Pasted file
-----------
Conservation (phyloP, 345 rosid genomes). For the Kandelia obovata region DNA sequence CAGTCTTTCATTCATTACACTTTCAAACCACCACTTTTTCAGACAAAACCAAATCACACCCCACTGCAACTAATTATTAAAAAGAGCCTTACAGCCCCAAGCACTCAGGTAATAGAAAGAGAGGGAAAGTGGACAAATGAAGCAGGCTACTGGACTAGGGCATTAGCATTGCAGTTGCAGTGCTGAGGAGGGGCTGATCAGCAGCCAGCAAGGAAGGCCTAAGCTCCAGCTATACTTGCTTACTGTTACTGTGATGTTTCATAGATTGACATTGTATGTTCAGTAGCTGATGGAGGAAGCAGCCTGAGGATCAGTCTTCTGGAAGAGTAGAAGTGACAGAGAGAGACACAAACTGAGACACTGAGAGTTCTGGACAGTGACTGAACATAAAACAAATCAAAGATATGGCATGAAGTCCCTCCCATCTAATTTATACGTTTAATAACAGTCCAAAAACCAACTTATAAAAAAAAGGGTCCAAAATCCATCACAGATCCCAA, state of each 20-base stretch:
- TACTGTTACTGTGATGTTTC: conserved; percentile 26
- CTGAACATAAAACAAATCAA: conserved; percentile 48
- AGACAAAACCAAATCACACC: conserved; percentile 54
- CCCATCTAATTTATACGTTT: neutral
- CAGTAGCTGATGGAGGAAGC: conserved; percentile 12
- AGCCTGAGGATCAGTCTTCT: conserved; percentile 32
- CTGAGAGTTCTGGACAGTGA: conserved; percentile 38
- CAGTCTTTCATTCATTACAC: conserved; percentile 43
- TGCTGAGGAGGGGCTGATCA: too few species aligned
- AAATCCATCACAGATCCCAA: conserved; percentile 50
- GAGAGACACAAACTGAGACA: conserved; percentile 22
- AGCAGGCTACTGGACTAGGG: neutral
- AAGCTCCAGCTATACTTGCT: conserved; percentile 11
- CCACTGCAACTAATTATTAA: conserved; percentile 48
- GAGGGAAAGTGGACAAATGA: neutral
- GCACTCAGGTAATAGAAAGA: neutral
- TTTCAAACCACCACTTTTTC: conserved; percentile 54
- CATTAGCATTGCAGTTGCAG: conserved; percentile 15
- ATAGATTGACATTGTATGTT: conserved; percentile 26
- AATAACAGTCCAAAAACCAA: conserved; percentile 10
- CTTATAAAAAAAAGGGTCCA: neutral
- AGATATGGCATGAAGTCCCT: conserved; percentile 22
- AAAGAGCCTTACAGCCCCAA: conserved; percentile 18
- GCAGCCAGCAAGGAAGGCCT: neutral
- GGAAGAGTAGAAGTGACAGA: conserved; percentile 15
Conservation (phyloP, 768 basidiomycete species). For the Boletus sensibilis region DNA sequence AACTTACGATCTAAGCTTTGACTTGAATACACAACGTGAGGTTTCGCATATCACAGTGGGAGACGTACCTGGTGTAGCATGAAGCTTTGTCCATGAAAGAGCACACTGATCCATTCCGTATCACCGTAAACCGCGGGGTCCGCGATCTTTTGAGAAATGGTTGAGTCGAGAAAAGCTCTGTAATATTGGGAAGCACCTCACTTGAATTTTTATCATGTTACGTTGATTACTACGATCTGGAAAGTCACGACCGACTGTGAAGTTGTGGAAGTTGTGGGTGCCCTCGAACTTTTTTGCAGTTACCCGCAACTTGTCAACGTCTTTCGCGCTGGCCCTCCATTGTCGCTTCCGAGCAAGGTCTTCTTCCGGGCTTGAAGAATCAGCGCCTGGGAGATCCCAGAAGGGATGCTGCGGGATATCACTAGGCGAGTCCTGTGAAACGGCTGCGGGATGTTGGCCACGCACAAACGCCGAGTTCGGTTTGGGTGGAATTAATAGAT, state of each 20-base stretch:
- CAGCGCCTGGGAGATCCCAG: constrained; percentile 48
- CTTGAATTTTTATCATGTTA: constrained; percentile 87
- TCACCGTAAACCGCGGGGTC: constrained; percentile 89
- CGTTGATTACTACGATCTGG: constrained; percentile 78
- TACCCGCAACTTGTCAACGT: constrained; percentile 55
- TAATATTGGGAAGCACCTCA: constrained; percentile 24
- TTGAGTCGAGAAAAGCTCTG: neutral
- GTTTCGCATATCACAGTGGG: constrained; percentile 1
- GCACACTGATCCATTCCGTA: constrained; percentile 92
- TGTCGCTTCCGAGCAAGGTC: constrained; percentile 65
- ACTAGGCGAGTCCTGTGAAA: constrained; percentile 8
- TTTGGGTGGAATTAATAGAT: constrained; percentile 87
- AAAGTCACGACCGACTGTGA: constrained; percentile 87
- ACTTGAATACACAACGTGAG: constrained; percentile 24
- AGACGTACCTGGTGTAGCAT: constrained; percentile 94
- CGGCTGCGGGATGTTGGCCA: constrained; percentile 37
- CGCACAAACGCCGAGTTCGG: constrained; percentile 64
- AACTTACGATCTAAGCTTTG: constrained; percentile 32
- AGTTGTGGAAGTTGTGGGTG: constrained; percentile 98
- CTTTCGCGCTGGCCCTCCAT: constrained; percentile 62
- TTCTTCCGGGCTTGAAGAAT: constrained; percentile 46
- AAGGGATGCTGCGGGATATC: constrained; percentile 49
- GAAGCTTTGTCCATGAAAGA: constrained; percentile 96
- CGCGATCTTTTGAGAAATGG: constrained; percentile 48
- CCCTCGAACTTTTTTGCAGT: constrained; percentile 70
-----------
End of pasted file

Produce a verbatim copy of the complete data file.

Conservation (phyloP, 345 rosid genomes). For the Kandelia obovata region DNA sequence CAGTCTTTCATTCATTACACTTTCAAACCACCACTTTTTCAGACAAAACCAAATCACACCCCACTGCAACTAATTATTAAAAAGAGCCTTACAGCCCCAAGCACTCAGGTAATAGAAAGAGAGGGAAAGTGGACAAATGAAGCAGGCTACTGGACTAGGGCATTAGCATTGCAGTTGCAGTGCTGAGGAGGGGCTGATCAGCAGCCAGCAAGGAAGGCCTAAGCTCCAGCTATACTTGCTTACTGTTACTGTGATGTTTCATAGATTGACATTGTATGTTCAGTAGCTGATGGAGGAAGCAGCCTGAGGATCAGTCTTCTGGAAGAGTAGAAGTGACAGAGAGAGACACAAACTGAGACACTGAGAGTTCTGGACAGTGACTGAACATAAAACAAATCAAAGATATGGCATGAAGTCCCTCCCATCTAATTTATACGTTTAATAACAGTCCAAAAACCAACTTATAAAAAAAAGGGTCCAAAATCCATCACAGATCCCAA, state of each 20-base stretch:
- TACTGTTACTGTGATGTTTC: conserved; percentile 26
- CTGAACATAAAACAAATCAA: conserved; percentile 48
- AGACAAAACCAAATCACACC: conserved; percentile 54
- CCCATCTAATTTATACGTTT: neutral
- CAGTAGCTGATGGAGGAAGC: conserved; percentile 12
- AGCCTGAGGATCAGTCTTCT: conserved; percentile 32
- CTGAGAGTTCTGGACAGTGA: conserved; percentile 38
- CAGTCTTTCATTCATTACAC: conserved; percentile 43
- TGCTGAGGAGGGGCTGATCA: too few species aligned
- AAATCCATCACAGATCCCAA: conserved; percentile 50
- GAGAGACACAAACTGAGACA: conserved; percentile 22
- AGCAGGCTACTGGACTAGGG: neutral
- AAGCTCCAGCTATACTTGCT: conserved; percentile 11
- CCACTGCAACTAATTATTAA: conserved; percentile 48
- GAGGGAAAGTGGACAAATGA: neutral
- GCACTCAGGTAATAGAAAGA: neutral
- TTTCAAACCACCACTTTTTC: conserved; percentile 54
- CATTAGCATTGCAGTTGCAG: conserved; percentile 15
- ATAGATTGACATTGTATGTT: conserved; percentile 26
- AATAACAGTCCAAAAACCAA: conserved; percentile 10
- CTTATAAAAAAAAGGGTCCA: neutral
- AGATATGGCATGAAGTCCCT: conserved; percentile 22
- AAAGAGCCTTACAGCCCCAA: conserved; percentile 18
- GCAGCCAGCAAGGAAGGCCT: neutral
- GGAAGAGTAGAAGTGACAGA: conserved; percentile 15
Conservation (phyloP, 768 basidiomycete species). For the Boletus sensibilis region DNA sequence AACTTACGATCTAAGCTTTGACTTGAATACACAACGTGAGGTTTCGCATATCACAGTGGGAGACGTACCTGGTGTAGCATGAAGCTTTGTCCATGAAAGAGCACACTGATCCATTCCGTATCACCGTAAACCGCGGGGTCCGCGATCTTTTGAGAAATGGTTGAGTCGAGAAAAGCTCTGTAATATTGGGAAGCACCTCACTTGAATTTTTATCATGTTACGTTGATTACTACGATCTGGAAAGTCACGACCGACTGTGAAGTTGTGGAAGTTGTGGGTGCCCTCGAACTTTTTTGCAGTTACCCGCAACTTGTCAACGTCTTTCGCGCTGGCCCTCCATTGTCGCTTCCGAGCAAGGTCTTCTTCCGGGCTTGAAGAATCAGCGCCTGGGAGATCCCAGAAGGGATGCTGCGGGATATCACTAGGCGAGTCCTGTGAAACGGCTGCGGGATGTTGGCCACGCACAAACGCCGAGTTCGGTTTGGGTGGAATTAATAGAT, state of each 20-base stretch:
- CAGCGCCTGGGAGATCCCAG: constrained; percentile 48
- CTTGAATTTTTATCATGTTA: constrained; percentile 87
- TCACCGTAAACCGCGGGGTC: constrained; percentile 89
- CGTTGATTACTACGATCTGG: constrained; percentile 78
- TACCCGCAACTTGTCAACGT: constrained; percentile 55
- TAATATTGGGAAGCACCTCA: constrained; percentile 24
- TTGAGTCGAGAAAAGCTCTG: neutral
- GTTTCGCATATCACAGTGGG: constrained; percentile 1
- GCACACTGATCCATTCCGTA: constrained; percentile 92
- TGTCGCTTCCGAGCAAGGTC: constrained; percentile 65
- ACTAGGCGAGTCCTGTGAAA: constrained; percentile 8
- TTTGGGTGGAATTAATAGAT: constrained; percentile 87
- AAAGTCACGACCGACTGTGA: constrained; percentile 87
- ACTTGAATACACAACGTGAG: constrained; percentile 24
- AGACGTACCTGGTGTAGCAT: constrained; percentile 94
- CGGCTGCGGGATGTTGGCCA: constrained; percentile 37
- CGCACAAACGCCGAGTTCGG: constrained; percentile 64
- AACTTACGATCTAAGCTTTG: constrained; percentile 32
- AGTTGTGGAAGTTGTGGGTG: constrained; percentile 98
- CTTTCGCGCTGGCCCTCCAT: constrained; percentile 62
- TTCTTCCGGGCTTGAAGAAT: constrained; percentile 46
- AAGGGATGCTGCGGGATATC: constrained; percentile 49
- GAAGCTTTGTCCATGAAAGA: constrained; percentile 96
- CGCGATCTTTTGAGAAATGG: constrained; percentile 48
- CCCTCGAACTTTTTTGCAGT: constrained; percentile 70